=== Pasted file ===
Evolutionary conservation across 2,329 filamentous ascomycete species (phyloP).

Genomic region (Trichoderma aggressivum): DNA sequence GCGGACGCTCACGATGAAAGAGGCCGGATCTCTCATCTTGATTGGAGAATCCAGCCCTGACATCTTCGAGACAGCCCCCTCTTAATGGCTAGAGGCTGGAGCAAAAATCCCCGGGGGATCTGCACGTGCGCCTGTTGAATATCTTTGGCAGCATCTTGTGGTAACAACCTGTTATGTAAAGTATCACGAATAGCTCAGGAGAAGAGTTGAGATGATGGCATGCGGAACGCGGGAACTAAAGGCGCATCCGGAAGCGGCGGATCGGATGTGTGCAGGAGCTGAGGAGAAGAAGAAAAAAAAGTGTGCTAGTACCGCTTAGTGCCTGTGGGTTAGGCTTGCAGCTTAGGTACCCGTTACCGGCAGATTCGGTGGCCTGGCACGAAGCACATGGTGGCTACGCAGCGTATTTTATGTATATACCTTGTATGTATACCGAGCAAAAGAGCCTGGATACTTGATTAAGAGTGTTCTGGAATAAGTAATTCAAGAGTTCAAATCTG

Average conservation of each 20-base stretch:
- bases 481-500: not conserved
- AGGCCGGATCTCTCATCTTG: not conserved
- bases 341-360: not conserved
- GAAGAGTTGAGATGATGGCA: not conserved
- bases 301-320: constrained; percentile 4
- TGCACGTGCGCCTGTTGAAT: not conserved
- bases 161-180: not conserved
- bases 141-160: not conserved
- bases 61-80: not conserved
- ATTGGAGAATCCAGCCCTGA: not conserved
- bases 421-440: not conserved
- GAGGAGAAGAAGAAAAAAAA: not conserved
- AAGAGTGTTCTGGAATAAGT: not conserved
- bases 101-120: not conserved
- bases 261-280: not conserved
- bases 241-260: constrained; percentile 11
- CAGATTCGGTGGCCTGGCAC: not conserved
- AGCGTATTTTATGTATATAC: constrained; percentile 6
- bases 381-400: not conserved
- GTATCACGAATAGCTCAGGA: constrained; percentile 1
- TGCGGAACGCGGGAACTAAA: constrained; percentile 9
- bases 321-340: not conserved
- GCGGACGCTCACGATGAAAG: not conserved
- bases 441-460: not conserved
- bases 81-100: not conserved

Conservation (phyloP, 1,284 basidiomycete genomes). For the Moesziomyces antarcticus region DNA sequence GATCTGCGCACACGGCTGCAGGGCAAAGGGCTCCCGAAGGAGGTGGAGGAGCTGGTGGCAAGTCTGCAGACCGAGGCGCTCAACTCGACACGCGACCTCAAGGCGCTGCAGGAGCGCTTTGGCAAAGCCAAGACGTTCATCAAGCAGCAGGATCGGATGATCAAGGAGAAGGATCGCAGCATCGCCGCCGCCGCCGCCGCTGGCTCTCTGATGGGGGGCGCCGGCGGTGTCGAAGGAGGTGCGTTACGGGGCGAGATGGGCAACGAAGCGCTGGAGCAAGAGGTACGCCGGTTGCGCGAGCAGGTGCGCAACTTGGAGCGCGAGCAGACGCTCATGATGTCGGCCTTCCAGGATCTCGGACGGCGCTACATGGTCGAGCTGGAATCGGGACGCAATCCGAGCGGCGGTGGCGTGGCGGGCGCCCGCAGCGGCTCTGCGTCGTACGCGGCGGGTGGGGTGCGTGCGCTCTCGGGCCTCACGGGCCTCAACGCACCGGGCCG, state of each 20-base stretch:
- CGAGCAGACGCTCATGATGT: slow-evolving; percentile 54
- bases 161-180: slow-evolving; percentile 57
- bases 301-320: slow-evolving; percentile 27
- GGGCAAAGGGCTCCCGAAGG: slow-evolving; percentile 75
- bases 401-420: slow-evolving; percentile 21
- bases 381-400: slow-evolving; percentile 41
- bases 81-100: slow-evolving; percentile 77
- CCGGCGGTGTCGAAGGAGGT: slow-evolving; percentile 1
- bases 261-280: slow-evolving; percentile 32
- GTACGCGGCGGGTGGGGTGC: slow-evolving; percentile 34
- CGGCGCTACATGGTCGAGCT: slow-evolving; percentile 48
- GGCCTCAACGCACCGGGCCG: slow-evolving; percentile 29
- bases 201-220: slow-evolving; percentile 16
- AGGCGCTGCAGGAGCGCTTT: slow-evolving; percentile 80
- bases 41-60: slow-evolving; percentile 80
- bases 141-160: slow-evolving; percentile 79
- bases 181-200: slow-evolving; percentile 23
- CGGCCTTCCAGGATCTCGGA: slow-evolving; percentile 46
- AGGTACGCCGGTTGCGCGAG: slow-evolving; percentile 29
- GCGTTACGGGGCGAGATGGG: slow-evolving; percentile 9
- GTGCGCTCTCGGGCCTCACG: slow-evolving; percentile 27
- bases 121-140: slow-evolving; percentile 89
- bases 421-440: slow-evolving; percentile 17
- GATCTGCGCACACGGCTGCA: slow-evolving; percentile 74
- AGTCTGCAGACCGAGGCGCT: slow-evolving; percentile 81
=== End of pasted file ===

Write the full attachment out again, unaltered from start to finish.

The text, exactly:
Evolutionary conservation across 2,329 filamentous ascomycete species (phyloP).

Genomic region (Trichoderma aggressivum): DNA sequence GCGGACGCTCACGATGAAAGAGGCCGGATCTCTCATCTTGATTGGAGAATCCAGCCCTGACATCTTCGAGACAGCCCCCTCTTAATGGCTAGAGGCTGGAGCAAAAATCCCCGGGGGATCTGCACGTGCGCCTGTTGAATATCTTTGGCAGCATCTTGTGGTAACAACCTGTTATGTAAAGTATCACGAATAGCTCAGGAGAAGAGTTGAGATGATGGCATGCGGAACGCGGGAACTAAAGGCGCATCCGGAAGCGGCGGATCGGATGTGTGCAGGAGCTGAGGAGAAGAAGAAAAAAAAGTGTGCTAGTACCGCTTAGTGCCTGTGGGTTAGGCTTGCAGCTTAGGTACCCGTTACCGGCAGATTCGGTGGCCTGGCACGAAGCACATGGTGGCTACGCAGCGTATTTTATGTATATACCTTGTATGTATACCGAGCAAAAGAGCCTGGATACTTGATTAAGAGTGTTCTGGAATAAGTAATTCAAGAGTTCAAATCTG

Average conservation of each 20-base stretch:
- bases 481-500: not conserved
- AGGCCGGATCTCTCATCTTG: not conserved
- bases 341-360: not conserved
- GAAGAGTTGAGATGATGGCA: not conserved
- bases 301-320: constrained; percentile 4
- TGCACGTGCGCCTGTTGAAT: not conserved
- bases 161-180: not conserved
- bases 141-160: not conserved
- bases 61-80: not conserved
- ATTGGAGAATCCAGCCCTGA: not conserved
- bases 421-440: not conserved
- GAGGAGAAGAAGAAAAAAAA: not conserved
- AAGAGTGTTCTGGAATAAGT: not conserved
- bases 101-120: not conserved
- bases 261-280: not conserved
- bases 241-260: constrained; percentile 11
- CAGATTCGGTGGCCTGGCAC: not conserved
- AGCGTATTTTATGTATATAC: constrained; percentile 6
- bases 381-400: not conserved
- GTATCACGAATAGCTCAGGA: constrained; percentile 1
- TGCGGAACGCGGGAACTAAA: constrained; percentile 9
- bases 321-340: not conserved
- GCGGACGCTCACGATGAAAG: not conserved
- bases 441-460: not conserved
- bases 81-100: not conserved

Conservation (phyloP, 1,284 basidiomycete genomes). For the Moesziomyces antarcticus region DNA sequence GATCTGCGCACACGGCTGCAGGGCAAAGGGCTCCCGAAGGAGGTGGAGGAGCTGGTGGCAAGTCTGCAGACCGAGGCGCTCAACTCGACACGCGACCTCAAGGCGCTGCAGGAGCGCTTTGGCAAAGCCAAGACGTTCATCAAGCAGCAGGATCGGATGATCAAGGAGAAGGATCGCAGCATCGCCGCCGCCGCCGCCGCTGGCTCTCTGATGGGGGGCGCCGGCGGTGTCGAAGGAGGTGCGTTACGGGGCGAGATGGGCAACGAAGCGCTGGAGCAAGAGGTACGCCGGTTGCGCGAGCAGGTGCGCAACTTGGAGCGCGAGCAGACGCTCATGATGTCGGCCTTCCAGGATCTCGGACGGCGCTACATGGTCGAGCTGGAATCGGGACGCAATCCGAGCGGCGGTGGCGTGGCGGGCGCCCGCAGCGGCTCTGCGTCGTACGCGGCGGGTGGGGTGCGTGCGCTCTCGGGCCTCACGGGCCTCAACGCACCGGGCCG, state of each 20-base stretch:
- CGAGCAGACGCTCATGATGT: slow-evolving; percentile 54
- bases 161-180: slow-evolving; percentile 57
- bases 301-320: slow-evolving; percentile 27
- GGGCAAAGGGCTCCCGAAGG: slow-evolving; percentile 75
- bases 401-420: slow-evolving; percentile 21
- bases 381-400: slow-evolving; percentile 41
- bases 81-100: slow-evolving; percentile 77
- CCGGCGGTGTCGAAGGAGGT: slow-evolving; percentile 1
- bases 261-280: slow-evolving; percentile 32
- GTACGCGGCGGGTGGGGTGC: slow-evolving; percentile 34
- CGGCGCTACATGGTCGAGCT: slow-evolving; percentile 48
- GGCCTCAACGCACCGGGCCG: slow-evolving; percentile 29
- bases 201-220: slow-evolving; percentile 16
- AGGCGCTGCAGGAGCGCTTT: slow-evolving; percentile 80
- bases 41-60: slow-evolving; percentile 80
- bases 141-160: slow-evolving; percentile 79
- bases 181-200: slow-evolving; percentile 23
- CGGCCTTCCAGGATCTCGGA: slow-evolving; percentile 46
- AGGTACGCCGGTTGCGCGAG: slow-evolving; percentile 29
- GCGTTACGGGGCGAGATGGG: slow-evolving; percentile 9
- GTGCGCTCTCGGGCCTCACG: slow-evolving; percentile 27
- bases 121-140: slow-evolving; percentile 89
- bases 421-440: slow-evolving; percentile 17
- GATCTGCGCACACGGCTGCA: slow-evolving; percentile 74
- AGTCTGCAGACCGAGGCGCT: slow-evolving; percentile 81